If you think about it, it’s not too hard to imagine the genesis of this sentiment. A majority of neopagans are Wiccan, and Wicca does have its fair share of rebellious teenagers.  Maybe they thought their parents were stupid, or didn’t want anything more to do with church.  Just saying the word “Goddess” felt rebellious, so they googled the forbidden and ended up in our fold. Many didn’t stay long.  They read some books, maybe went to a group or two, and felt nice inside for a while.  But then they moved on, possibly giving the impression that that’s what we do.

But not all do.  I’ve heard of a lot of people who initially looked into paganism or witchcraft because of something like The Craft.  While it sounded odd to me at first, I really don’t think it matters all that much how we got here, whether because of Buffy the Vampire Slayer or because we were running from our faith of origin.  If our reasons remain shallow, we’ll likely drift away.  But if we learn what real paganism and witchcraft are and decide to stay, then the initial spark is inconsequential.  We’re here now because something within paganism speaks to us.

The bottomline is that we’ve got a lot of dabblers, and that makes sense.  Most of us had to dabble a little to figure out if this set of religions we’d barely even heard of was right for us.  But what is it that makes people take us less seriously than other religions?  I think it’s, quite simply, lack of knowledge. As I talked further with this woman about my religion, I discovered that she wasn’t at all familiar with the eight sabbats and seemed pleasantly surprised by the symbolism I work with at each sabbat toward personal growth.  Paganism holds so much depth that the softcore dabblers have never even touched and probably never heard of.  I know it certainly holds much depth that I have yet to touch and, I’m sure, even hear of.  We’ve got traditions, theology(or thealogy), spontaneity, wisdom.  I believe swift judgments on the supposed lack of depth of paganism, of an entire set of rich religious and spiritual traditions, is likely based on a shallow, elementary overview.  Add to that our remarkable diversity, the fact that I can stand next to an atheist in circle and they can stand next to me and neither of us be bothered one bit that the other sees paganism in a vastly different way, and the situation is ripe for confusion for outsiders.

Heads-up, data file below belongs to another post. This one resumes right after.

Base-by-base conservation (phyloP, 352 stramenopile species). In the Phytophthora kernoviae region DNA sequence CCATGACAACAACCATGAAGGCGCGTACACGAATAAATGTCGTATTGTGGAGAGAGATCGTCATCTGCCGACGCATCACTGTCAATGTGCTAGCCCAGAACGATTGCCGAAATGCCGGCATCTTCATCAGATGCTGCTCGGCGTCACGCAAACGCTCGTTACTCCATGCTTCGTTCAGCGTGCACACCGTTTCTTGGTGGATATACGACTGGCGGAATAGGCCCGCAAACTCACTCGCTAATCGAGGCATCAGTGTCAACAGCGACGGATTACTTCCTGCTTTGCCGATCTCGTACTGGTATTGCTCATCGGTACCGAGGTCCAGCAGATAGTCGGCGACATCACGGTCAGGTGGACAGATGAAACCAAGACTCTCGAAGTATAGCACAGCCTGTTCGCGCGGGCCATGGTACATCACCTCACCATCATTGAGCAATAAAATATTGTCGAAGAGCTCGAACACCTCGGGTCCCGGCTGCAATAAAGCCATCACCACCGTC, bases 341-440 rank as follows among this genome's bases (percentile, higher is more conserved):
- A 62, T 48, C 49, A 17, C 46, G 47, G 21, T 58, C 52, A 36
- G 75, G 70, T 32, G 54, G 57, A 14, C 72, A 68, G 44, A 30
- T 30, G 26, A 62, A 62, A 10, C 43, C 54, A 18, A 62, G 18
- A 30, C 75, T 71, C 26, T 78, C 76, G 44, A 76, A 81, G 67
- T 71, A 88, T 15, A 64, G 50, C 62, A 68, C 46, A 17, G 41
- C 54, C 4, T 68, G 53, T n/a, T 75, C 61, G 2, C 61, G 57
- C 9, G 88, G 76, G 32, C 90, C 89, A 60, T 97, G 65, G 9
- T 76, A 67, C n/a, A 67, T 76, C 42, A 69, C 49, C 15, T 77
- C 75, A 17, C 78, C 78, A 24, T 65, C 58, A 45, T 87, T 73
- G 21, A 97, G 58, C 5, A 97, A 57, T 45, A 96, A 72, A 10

Really, I can’t be the poster girl for long-term commitment to paganism.  I can’t say “Look at me. Clearly I’ve found fulfillment because I’ve been here for fifteen years.”  But I can say that paganism doesn’t have to be just a way station for me.  That if I find what I need here and want to stick around, I don’t need to move on to a more “serious” religion.  There is as much room for growth here as anywhere else.  As much wisdom, as many beautiful traditions.  And I might be a little biased when I say, perhaps a little more magic.

Musings of a Massachusetts Witch

August, 2013

Is Wicca a Valid Religion?


Many individuals perceive Wicca as a religious system that allows those of us, who identify as Wiccan, to follow a path that “caters to our desires” instead of “following God’s Commandments” and because of this they consider Wicca to be our own invention and not a valid religion. Well, honestly, while others may perceive the religion of Wicca, my religion, in this way – I do not. Wicca is a valid religion.


Wiccans view our planet Earth as a living being. She is Gaia, our Mother and all life (animal, planet, mineral) that flows from her is sacred. No one life is more important or more valued than another. This belief guides our daily interactions not only with the land we reside on but also with each other, as we are all children of Mother Gaia, making each of us brothers and sisters. We also have the guidance of: The Wiccan Rede, The Law of Return, The Witches’ Pyramid and The Eight Virtues, to direct us along our unique paths. We are encouraged to take personal responsibility for our words, behaviors and actions regardless of whether the outcome was as intended or not. We are never encouraged to shift blame to outside forces or entities such as Satan. You will never hear me say, “The Devil made me do it” nor will the words, “I was tempted by Satan” escape my lips. I am fully aware that I always have choices. I always have control. And I am always empowered. Wicca allows each of us to understand and be aware that our life is what we create it to be. We are not controlled by anyone or anything. We are not victims. These belief and realizations are the foundation of my magicks.


Every religion has a starting point. There was a time when Christianity didn’t exist. In fact wasn’t Jesus Christ a Jew following the traditional Jewish customs? The birth of a religion begins with someone experiencing a personal gnosis and sharing it with another who shares it with others; over time a religion is created. Does that make the new religion any less valid than one that was already established at that time? I’m sure for some individuals, it does. But for those who believe the new ideas of that religion and for those who feel the presence of God in them – it does not. At what point does the new religion become a valid religion? Who decides? At what point did Christianity become valid? And at what point did the pagan religions loose their validity? Why would one religion invalidate the religions that were practiced in the lands at the time Christianity appeared? Is it just because someone, perhaps a leader in that religion, declared it so? Who gave that individual the authority? “God”, you say? What if I did not worship or follow your god? Does that automatically make my religion invalid?


It is my belief that all religions, spiritual truths, ideas, concepts and paths originate with deity and it is that Divine Source, which holds the authority to validate or invalidate a particular religion. For an individual, a physical human being, to imply that they alone hold that power to judge whether a religion is valid or not for anyone other than his or her self, simply illustrates to me that he or she doesn’t comprehend the nature of Deity and ultimately with their limited judgment of any religion or spiritual path, disrespects not only that form of spirituality but also Deity itself.